Air cargo bottlenecks impeding medical supply chains, warns WHO
The World Health Organisation (WHO) and the International Air Transport Association (IATA have called on governments throughout the world to end air cargo bottlenecks, open up supply chains and keep medical supplies moving to combat the COVID-19 pandemic.
Both parties called for fast track procedures to be introduced, among a series of measures, to ensure that medical PPE reached healthcare workers around the world.
Earlier this month the WHO had warned that severe and mounting disruption to the global supply of PPE – caused by rising demand, panic buying, hoarding and misuse – was putting lives at risk from coronavirus – and the world needed secure supply chains to reduce the risk to healthcare workers.
Alexandre de Juniac, director general and chief executive at the IATA, said: “Air cargo is a vital partner in the global fight against COVID-19. But we are still seeing examples of cargo flights filled with life-saving medical supplies and equipment grounded due to cumbersome and bureaucratic processes to secure slots and operating permits.
“These delays are endangering lives. All governments need to step up to keep global supply chains open.”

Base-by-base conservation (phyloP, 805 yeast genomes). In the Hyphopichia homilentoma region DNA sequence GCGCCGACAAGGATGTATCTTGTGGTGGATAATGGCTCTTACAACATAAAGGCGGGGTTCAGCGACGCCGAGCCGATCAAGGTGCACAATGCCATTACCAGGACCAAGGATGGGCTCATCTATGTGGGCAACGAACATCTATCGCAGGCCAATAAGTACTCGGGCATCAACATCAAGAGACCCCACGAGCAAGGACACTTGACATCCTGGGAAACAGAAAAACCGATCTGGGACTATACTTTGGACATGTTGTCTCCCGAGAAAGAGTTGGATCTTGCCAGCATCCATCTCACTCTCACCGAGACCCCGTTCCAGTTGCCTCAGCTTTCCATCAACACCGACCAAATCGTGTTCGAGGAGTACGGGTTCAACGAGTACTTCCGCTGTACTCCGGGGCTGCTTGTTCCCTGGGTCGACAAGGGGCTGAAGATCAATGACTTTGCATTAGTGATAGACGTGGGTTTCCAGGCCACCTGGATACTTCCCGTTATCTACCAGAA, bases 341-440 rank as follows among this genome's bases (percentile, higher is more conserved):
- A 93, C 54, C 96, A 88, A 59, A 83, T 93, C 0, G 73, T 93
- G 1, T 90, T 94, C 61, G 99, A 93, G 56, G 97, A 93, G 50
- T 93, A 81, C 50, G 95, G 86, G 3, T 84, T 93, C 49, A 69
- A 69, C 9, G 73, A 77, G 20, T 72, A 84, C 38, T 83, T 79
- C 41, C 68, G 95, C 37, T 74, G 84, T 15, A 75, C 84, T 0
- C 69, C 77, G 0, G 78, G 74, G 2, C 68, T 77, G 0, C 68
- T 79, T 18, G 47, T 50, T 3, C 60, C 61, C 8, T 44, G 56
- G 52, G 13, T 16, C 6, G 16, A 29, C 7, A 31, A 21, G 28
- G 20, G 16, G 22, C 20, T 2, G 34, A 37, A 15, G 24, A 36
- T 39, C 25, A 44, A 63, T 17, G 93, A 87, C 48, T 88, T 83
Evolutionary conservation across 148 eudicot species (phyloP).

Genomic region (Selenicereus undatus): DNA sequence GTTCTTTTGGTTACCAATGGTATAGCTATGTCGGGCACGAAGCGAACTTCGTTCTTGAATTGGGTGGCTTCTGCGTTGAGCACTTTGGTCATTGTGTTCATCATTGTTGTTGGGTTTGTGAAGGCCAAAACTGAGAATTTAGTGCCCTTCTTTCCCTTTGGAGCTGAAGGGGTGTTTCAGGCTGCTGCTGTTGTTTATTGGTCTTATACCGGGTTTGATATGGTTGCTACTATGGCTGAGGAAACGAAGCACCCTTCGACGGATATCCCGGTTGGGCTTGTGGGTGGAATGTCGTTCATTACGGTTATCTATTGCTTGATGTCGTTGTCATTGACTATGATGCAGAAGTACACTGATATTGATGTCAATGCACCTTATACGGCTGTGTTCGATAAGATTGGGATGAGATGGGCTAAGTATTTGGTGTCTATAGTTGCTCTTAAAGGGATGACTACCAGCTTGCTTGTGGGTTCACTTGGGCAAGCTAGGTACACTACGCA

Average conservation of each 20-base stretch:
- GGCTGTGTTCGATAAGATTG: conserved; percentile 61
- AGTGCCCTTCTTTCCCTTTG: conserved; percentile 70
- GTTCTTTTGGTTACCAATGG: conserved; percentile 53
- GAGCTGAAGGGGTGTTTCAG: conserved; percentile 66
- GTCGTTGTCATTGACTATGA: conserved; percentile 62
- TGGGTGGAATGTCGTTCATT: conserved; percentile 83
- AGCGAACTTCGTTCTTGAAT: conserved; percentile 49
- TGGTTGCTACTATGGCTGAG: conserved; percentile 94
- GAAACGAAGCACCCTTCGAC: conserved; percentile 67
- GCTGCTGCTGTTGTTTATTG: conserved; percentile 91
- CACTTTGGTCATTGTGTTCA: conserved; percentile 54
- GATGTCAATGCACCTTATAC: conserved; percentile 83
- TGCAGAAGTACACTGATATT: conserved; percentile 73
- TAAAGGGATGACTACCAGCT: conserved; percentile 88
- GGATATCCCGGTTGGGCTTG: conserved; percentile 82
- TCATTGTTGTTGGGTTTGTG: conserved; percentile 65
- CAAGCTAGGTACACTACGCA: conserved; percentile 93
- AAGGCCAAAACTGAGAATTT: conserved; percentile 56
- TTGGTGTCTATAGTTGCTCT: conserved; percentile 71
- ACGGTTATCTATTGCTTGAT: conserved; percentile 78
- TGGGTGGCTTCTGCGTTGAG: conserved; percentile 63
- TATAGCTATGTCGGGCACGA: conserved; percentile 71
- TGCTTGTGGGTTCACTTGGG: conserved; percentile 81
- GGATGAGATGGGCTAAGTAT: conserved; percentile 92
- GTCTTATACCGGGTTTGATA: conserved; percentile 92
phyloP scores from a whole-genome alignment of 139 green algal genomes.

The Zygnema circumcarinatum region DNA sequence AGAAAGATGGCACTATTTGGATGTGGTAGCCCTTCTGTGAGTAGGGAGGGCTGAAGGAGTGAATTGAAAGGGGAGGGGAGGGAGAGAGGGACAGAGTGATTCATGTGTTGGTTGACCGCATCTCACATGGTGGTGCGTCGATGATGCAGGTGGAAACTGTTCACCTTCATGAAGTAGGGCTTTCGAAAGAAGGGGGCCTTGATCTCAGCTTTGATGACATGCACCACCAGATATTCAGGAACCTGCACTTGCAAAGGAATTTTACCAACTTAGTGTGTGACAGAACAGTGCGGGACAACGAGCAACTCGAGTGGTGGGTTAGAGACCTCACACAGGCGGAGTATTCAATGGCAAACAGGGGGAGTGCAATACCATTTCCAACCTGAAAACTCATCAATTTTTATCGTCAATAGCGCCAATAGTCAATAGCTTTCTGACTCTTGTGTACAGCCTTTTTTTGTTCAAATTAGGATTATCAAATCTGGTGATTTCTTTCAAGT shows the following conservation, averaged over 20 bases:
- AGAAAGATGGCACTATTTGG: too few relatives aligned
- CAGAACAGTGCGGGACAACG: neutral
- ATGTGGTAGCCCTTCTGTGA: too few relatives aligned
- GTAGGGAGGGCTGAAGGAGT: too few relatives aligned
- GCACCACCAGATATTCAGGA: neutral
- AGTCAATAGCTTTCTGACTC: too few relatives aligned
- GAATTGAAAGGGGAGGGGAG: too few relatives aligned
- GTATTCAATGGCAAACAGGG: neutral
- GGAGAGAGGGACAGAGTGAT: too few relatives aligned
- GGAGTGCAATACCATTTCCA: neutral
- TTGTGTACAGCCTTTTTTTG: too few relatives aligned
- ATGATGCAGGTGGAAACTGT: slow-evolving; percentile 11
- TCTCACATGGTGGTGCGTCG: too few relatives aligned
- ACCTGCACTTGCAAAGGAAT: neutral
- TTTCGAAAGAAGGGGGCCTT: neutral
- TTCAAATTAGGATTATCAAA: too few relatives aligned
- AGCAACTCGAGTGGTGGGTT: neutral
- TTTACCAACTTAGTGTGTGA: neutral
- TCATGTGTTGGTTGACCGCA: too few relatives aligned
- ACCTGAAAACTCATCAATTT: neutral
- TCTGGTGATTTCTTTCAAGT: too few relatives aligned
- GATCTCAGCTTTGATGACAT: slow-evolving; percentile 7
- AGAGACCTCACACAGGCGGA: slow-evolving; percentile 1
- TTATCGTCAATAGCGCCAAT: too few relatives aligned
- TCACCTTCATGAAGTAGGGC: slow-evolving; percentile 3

The IATA said that the COVID-19 pandemic had seen almost the entire world-wide passenger aircraft fleet grounded; which it said is a fleet which normally transports almost half of total air cargo shipments.
It said that airlines are scrambling to meet the gap between cargo demand and available lift by all means possible, including re-introducing freighter services and using passenger aircraft for cargo operations.
The IATA said that to support these efforts, governments need to remove key obstacles by:
- Introducing fast track procedures for overflight and landing permits for cargo operations, particularly in key manufacturing hubs in Asia — China, South Korea and Japan — in response to the increased number of cargo charters replacing withdrawn passenger operations.
- Exempting flight crew members who do not interact with the public from 14-day quarantine requirements to ensure cargo supply chains are maintained.
- Supporting temporary traffic rights for cargo operations where restrictions may apply.
- Removing economic impediments, such as overflight charges, parking fees, and slot restrictions to support air cargo operations during the pandemic.
- Removing operating hour curfews for cargo flights to facilitate the most flexible global air cargo network operations.
Paul Molinaro, chief, operations support and logistics at the World Health Organisation, joined the IATA in its call to keep global supply chains moving: “Around the world the frontline health workers who fight against COVID- 19 need to be continuously supplied with necessary medical equipment and protective material.
“It is our collective duty to keep these supply lines open by continuing air cargo operations.
“The scale-down of air passenger flow is seriously hurting our scheduled freight operations. We call on airline companies and governments to join the global effort to ensure dedicated freight capacity continues to operate on previously high volume passenger routes that are now closed down.”